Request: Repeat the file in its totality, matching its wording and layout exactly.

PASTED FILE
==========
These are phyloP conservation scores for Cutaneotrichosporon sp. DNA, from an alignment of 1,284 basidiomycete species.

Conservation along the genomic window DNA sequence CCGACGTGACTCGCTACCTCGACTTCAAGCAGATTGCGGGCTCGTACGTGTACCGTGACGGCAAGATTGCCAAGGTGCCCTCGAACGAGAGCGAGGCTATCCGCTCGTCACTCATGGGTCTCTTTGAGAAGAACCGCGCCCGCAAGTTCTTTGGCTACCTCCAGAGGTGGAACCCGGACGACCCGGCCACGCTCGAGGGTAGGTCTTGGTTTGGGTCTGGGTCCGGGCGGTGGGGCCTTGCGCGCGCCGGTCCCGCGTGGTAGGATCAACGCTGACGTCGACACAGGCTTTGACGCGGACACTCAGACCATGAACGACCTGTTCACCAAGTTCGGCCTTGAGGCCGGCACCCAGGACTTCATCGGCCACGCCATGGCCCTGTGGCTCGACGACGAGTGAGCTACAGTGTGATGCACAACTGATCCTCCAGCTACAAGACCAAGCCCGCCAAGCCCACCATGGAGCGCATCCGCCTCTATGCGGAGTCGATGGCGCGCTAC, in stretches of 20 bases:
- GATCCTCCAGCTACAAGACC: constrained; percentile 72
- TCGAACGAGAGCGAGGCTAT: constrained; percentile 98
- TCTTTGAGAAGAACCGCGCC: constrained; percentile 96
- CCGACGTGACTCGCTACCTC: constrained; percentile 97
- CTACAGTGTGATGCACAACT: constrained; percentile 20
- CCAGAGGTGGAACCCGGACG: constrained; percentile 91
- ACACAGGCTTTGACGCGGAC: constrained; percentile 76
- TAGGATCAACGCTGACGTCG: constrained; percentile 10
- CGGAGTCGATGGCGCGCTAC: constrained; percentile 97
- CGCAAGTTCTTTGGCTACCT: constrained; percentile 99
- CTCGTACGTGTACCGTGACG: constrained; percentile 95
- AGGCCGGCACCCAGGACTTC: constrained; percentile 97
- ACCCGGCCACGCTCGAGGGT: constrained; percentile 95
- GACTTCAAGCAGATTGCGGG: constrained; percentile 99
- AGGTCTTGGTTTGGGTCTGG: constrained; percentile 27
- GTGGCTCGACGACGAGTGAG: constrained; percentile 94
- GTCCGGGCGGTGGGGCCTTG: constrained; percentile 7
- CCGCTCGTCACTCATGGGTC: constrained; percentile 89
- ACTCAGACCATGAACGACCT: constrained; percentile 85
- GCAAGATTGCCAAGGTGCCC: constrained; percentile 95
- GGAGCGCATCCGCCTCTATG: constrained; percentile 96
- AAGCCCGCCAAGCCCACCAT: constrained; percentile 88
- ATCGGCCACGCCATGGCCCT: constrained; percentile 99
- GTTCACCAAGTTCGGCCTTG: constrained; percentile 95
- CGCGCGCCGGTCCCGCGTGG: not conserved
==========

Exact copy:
These are phyloP conservation scores for Cutaneotrichosporon sp. DNA, from an alignment of 1,284 basidiomycete species.

Conservation along the genomic window DNA sequence CCGACGTGACTCGCTACCTCGACTTCAAGCAGATTGCGGGCTCGTACGTGTACCGTGACGGCAAGATTGCCAAGGTGCCCTCGAACGAGAGCGAGGCTATCCGCTCGTCACTCATGGGTCTCTTTGAGAAGAACCGCGCCCGCAAGTTCTTTGGCTACCTCCAGAGGTGGAACCCGGACGACCCGGCCACGCTCGAGGGTAGGTCTTGGTTTGGGTCTGGGTCCGGGCGGTGGGGCCTTGCGCGCGCCGGTCCCGCGTGGTAGGATCAACGCTGACGTCGACACAGGCTTTGACGCGGACACTCAGACCATGAACGACCTGTTCACCAAGTTCGGCCTTGAGGCCGGCACCCAGGACTTCATCGGCCACGCCATGGCCCTGTGGCTCGACGACGAGTGAGCTACAGTGTGATGCACAACTGATCCTCCAGCTACAAGACCAAGCCCGCCAAGCCCACCATGGAGCGCATCCGCCTCTATGCGGAGTCGATGGCGCGCTAC, in stretches of 20 bases:
- GATCCTCCAGCTACAAGACC: constrained; percentile 72
- TCGAACGAGAGCGAGGCTAT: constrained; percentile 98
- TCTTTGAGAAGAACCGCGCC: constrained; percentile 96
- CCGACGTGACTCGCTACCTC: constrained; percentile 97
- CTACAGTGTGATGCACAACT: constrained; percentile 20
- CCAGAGGTGGAACCCGGACG: constrained; percentile 91
- ACACAGGCTTTGACGCGGAC: constrained; percentile 76
- TAGGATCAACGCTGACGTCG: constrained; percentile 10
- CGGAGTCGATGGCGCGCTAC: constrained; percentile 97
- CGCAAGTTCTTTGGCTACCT: constrained; percentile 99
- CTCGTACGTGTACCGTGACG: constrained; percentile 95
- AGGCCGGCACCCAGGACTTC: constrained; percentile 97
- ACCCGGCCACGCTCGAGGGT: constrained; percentile 95
- GACTTCAAGCAGATTGCGGG: constrained; percentile 99
- AGGTCTTGGTTTGGGTCTGG: constrained; percentile 27
- GTGGCTCGACGACGAGTGAG: constrained; percentile 94
- GTCCGGGCGGTGGGGCCTTG: constrained; percentile 7
- CCGCTCGTCACTCATGGGTC: constrained; percentile 89
- ACTCAGACCATGAACGACCT: constrained; percentile 85
- GCAAGATTGCCAAGGTGCCC: constrained; percentile 95
- GGAGCGCATCCGCCTCTATG: constrained; percentile 96
- AAGCCCGCCAAGCCCACCAT: constrained; percentile 88
- ATCGGCCACGCCATGGCCCT: constrained; percentile 99
- GTTCACCAAGTTCGGCCTTG: constrained; percentile 95
- CGCGCGCCGGTCCCGCGTGG: not conserved